GKN Aerospace using laser machine to fix aircraft composites
Using lasers to remove damaged composite material from aircraft preserves the structure's integrity, with up to 60% lower cost.
Worcestershire, UK -- GKN Aerospace and partner SCLR Lasertechnik GmbH are using a prototype robotic machine to remove damaged composite material structures on aircraft using laser technology.
The robotic cell, housed at GKN's composites research center in the UK, replaces time-consuming manual grinding processes with a precise, contact- and vibration-free laser removal process that can handle various shapes and sizes of structures, the companies say. Using a laser preserves the structure's integrity but at up to 60% lower cost, they add.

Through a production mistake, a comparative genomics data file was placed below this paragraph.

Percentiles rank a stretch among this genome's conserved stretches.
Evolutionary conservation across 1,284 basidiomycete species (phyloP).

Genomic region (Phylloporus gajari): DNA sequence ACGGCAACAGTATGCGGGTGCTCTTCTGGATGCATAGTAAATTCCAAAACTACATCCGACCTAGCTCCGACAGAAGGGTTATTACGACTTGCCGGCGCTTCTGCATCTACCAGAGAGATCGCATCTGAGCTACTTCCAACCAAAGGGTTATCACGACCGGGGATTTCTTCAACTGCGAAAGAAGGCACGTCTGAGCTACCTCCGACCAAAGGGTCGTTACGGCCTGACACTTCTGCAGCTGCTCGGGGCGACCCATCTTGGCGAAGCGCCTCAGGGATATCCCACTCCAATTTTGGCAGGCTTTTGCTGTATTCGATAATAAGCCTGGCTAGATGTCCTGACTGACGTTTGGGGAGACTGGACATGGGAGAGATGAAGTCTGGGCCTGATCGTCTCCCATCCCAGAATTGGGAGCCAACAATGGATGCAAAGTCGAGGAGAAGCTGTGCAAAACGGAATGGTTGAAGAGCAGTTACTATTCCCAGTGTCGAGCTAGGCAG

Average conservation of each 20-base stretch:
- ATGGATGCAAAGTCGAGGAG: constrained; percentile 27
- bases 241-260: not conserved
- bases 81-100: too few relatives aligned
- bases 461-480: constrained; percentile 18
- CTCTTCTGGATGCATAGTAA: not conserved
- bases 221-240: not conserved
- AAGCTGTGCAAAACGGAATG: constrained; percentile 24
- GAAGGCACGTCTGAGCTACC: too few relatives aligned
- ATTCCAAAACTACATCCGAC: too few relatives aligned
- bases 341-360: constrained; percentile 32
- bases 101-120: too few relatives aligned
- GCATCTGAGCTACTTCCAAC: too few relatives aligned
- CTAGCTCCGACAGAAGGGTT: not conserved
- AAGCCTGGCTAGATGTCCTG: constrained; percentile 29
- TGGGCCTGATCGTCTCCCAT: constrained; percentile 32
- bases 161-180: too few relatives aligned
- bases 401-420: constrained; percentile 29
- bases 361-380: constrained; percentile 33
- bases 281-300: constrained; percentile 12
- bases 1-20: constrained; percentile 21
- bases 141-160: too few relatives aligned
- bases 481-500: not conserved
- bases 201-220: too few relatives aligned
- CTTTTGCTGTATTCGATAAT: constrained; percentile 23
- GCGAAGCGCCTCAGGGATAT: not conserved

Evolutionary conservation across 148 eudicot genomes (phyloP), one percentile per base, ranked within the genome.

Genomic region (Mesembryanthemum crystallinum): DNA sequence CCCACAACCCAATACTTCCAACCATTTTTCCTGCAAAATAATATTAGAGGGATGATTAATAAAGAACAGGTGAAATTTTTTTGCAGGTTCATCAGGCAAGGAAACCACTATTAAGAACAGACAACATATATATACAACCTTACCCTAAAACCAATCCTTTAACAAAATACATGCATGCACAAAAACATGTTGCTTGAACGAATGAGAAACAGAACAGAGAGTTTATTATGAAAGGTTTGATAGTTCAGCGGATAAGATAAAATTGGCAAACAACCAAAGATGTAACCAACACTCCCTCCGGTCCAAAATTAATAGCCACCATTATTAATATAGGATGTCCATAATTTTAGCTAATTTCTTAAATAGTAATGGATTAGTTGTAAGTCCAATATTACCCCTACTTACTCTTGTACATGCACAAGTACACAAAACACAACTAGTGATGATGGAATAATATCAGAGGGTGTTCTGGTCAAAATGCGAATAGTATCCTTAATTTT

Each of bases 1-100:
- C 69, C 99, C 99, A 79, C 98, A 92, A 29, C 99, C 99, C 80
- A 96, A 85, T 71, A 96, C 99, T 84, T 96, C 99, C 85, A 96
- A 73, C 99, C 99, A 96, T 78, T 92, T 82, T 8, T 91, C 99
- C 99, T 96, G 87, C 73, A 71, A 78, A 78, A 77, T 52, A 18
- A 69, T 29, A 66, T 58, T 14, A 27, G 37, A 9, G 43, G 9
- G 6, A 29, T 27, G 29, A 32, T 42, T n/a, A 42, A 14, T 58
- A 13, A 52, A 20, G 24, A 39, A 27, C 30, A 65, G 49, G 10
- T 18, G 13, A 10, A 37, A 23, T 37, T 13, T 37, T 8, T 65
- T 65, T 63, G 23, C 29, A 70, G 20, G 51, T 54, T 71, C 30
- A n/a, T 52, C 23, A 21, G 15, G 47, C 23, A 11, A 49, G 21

"We believe this process has enormous potential; composite materials increasingly dominate the airframe meaning their reliable, effective repair is critical for operators and the industry alike," stated John Cornforth, head of technology at GKN Aerospace. "This technology will allow the efficient, cost effective and high quality preparation of almost any composite assembly for repair."
The new process, devised after more than two years' collaboration, uses lasers to remove damaged material and leave remaining fibers and resins intact. No force or vibration are applied, preserving the structure's overall strength and integrity. The affected area is left clean and ready for repair using a replacement patch, which is cured in place using a localized heating mat.